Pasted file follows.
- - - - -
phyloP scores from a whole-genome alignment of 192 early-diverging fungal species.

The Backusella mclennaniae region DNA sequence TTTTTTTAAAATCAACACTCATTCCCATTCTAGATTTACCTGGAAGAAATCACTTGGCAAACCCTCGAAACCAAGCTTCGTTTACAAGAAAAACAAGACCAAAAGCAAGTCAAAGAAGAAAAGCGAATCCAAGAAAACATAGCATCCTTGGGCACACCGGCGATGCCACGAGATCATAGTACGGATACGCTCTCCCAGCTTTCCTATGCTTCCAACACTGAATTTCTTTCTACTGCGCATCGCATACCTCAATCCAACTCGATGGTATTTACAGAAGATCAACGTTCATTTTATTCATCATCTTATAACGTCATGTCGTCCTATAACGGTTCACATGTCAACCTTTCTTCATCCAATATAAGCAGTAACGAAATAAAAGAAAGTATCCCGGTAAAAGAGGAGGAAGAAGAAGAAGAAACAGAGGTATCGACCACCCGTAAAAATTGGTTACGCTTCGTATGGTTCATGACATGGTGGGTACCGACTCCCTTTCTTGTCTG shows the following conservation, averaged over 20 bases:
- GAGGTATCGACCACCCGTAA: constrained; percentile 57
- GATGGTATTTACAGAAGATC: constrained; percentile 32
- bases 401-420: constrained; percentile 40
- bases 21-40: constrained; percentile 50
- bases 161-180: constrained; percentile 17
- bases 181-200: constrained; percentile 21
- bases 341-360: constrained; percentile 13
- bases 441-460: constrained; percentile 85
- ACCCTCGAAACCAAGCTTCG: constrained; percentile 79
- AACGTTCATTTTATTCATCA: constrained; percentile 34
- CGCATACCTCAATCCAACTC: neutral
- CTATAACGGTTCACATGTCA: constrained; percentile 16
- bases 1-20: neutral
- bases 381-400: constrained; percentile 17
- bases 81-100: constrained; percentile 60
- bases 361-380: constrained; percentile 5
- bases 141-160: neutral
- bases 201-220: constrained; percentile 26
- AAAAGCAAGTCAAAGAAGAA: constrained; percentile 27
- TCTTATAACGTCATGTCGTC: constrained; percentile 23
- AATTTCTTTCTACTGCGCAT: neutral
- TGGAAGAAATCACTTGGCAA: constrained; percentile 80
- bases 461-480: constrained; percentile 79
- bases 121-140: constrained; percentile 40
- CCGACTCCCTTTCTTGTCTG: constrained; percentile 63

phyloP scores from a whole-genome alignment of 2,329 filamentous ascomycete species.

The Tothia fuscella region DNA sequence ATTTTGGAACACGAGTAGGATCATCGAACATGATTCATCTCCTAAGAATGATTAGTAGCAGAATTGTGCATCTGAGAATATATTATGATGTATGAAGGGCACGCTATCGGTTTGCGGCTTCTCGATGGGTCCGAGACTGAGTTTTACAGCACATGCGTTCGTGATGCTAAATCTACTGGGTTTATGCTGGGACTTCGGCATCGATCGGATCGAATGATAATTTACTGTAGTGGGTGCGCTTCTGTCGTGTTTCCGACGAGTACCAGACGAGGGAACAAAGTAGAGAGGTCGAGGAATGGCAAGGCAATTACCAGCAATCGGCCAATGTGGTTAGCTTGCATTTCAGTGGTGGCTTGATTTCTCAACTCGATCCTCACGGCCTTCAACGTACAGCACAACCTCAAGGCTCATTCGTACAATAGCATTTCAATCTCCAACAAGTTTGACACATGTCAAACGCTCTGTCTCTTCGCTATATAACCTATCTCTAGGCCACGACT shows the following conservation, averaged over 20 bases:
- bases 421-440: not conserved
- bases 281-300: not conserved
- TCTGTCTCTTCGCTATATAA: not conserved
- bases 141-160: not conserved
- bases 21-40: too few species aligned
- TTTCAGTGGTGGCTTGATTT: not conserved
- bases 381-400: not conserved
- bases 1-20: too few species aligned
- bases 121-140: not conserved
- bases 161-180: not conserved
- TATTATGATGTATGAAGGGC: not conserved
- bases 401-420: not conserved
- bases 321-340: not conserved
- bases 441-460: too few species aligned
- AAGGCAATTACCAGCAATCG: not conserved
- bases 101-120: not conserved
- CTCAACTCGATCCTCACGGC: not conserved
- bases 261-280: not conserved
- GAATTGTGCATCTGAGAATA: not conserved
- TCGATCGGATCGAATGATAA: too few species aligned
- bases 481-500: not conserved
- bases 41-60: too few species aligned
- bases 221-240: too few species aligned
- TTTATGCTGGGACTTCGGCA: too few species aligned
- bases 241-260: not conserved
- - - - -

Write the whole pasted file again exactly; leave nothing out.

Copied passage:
phyloP scores from a whole-genome alignment of 192 early-diverging fungal species.

The Backusella mclennaniae region DNA sequence TTTTTTTAAAATCAACACTCATTCCCATTCTAGATTTACCTGGAAGAAATCACTTGGCAAACCCTCGAAACCAAGCTTCGTTTACAAGAAAAACAAGACCAAAAGCAAGTCAAAGAAGAAAAGCGAATCCAAGAAAACATAGCATCCTTGGGCACACCGGCGATGCCACGAGATCATAGTACGGATACGCTCTCCCAGCTTTCCTATGCTTCCAACACTGAATTTCTTTCTACTGCGCATCGCATACCTCAATCCAACTCGATGGTATTTACAGAAGATCAACGTTCATTTTATTCATCATCTTATAACGTCATGTCGTCCTATAACGGTTCACATGTCAACCTTTCTTCATCCAATATAAGCAGTAACGAAATAAAAGAAAGTATCCCGGTAAAAGAGGAGGAAGAAGAAGAAGAAACAGAGGTATCGACCACCCGTAAAAATTGGTTACGCTTCGTATGGTTCATGACATGGTGGGTACCGACTCCCTTTCTTGTCTG shows the following conservation, averaged over 20 bases:
- GAGGTATCGACCACCCGTAA: constrained; percentile 57
- GATGGTATTTACAGAAGATC: constrained; percentile 32
- bases 401-420: constrained; percentile 40
- bases 21-40: constrained; percentile 50
- bases 161-180: constrained; percentile 17
- bases 181-200: constrained; percentile 21
- bases 341-360: constrained; percentile 13
- bases 441-460: constrained; percentile 85
- ACCCTCGAAACCAAGCTTCG: constrained; percentile 79
- AACGTTCATTTTATTCATCA: constrained; percentile 34
- CGCATACCTCAATCCAACTC: neutral
- CTATAACGGTTCACATGTCA: constrained; percentile 16
- bases 1-20: neutral
- bases 381-400: constrained; percentile 17
- bases 81-100: constrained; percentile 60
- bases 361-380: constrained; percentile 5
- bases 141-160: neutral
- bases 201-220: constrained; percentile 26
- AAAAGCAAGTCAAAGAAGAA: constrained; percentile 27
- TCTTATAACGTCATGTCGTC: constrained; percentile 23
- AATTTCTTTCTACTGCGCAT: neutral
- TGGAAGAAATCACTTGGCAA: constrained; percentile 80
- bases 461-480: constrained; percentile 79
- bases 121-140: constrained; percentile 40
- CCGACTCCCTTTCTTGTCTG: constrained; percentile 63

phyloP scores from a whole-genome alignment of 2,329 filamentous ascomycete species.

The Tothia fuscella region DNA sequence ATTTTGGAACACGAGTAGGATCATCGAACATGATTCATCTCCTAAGAATGATTAGTAGCAGAATTGTGCATCTGAGAATATATTATGATGTATGAAGGGCACGCTATCGGTTTGCGGCTTCTCGATGGGTCCGAGACTGAGTTTTACAGCACATGCGTTCGTGATGCTAAATCTACTGGGTTTATGCTGGGACTTCGGCATCGATCGGATCGAATGATAATTTACTGTAGTGGGTGCGCTTCTGTCGTGTTTCCGACGAGTACCAGACGAGGGAACAAAGTAGAGAGGTCGAGGAATGGCAAGGCAATTACCAGCAATCGGCCAATGTGGTTAGCTTGCATTTCAGTGGTGGCTTGATTTCTCAACTCGATCCTCACGGCCTTCAACGTACAGCACAACCTCAAGGCTCATTCGTACAATAGCATTTCAATCTCCAACAAGTTTGACACATGTCAAACGCTCTGTCTCTTCGCTATATAACCTATCTCTAGGCCACGACT shows the following conservation, averaged over 20 bases:
- bases 421-440: not conserved
- bases 281-300: not conserved
- TCTGTCTCTTCGCTATATAA: not conserved
- bases 141-160: not conserved
- bases 21-40: too few species aligned
- TTTCAGTGGTGGCTTGATTT: not conserved
- bases 381-400: not conserved
- bases 1-20: too few species aligned
- bases 121-140: not conserved
- bases 161-180: not conserved
- TATTATGATGTATGAAGGGC: not conserved
- bases 401-420: not conserved
- bases 321-340: not conserved
- bases 441-460: too few species aligned
- AAGGCAATTACCAGCAATCG: not conserved
- bases 101-120: not conserved
- CTCAACTCGATCCTCACGGC: not conserved
- bases 261-280: not conserved
- GAATTGTGCATCTGAGAATA: not conserved
- TCGATCGGATCGAATGATAA: too few species aligned
- bases 481-500: not conserved
- bases 41-60: too few species aligned
- bases 221-240: too few species aligned
- TTTATGCTGGGACTTCGGCA: too few species aligned
- bases 241-260: not conserved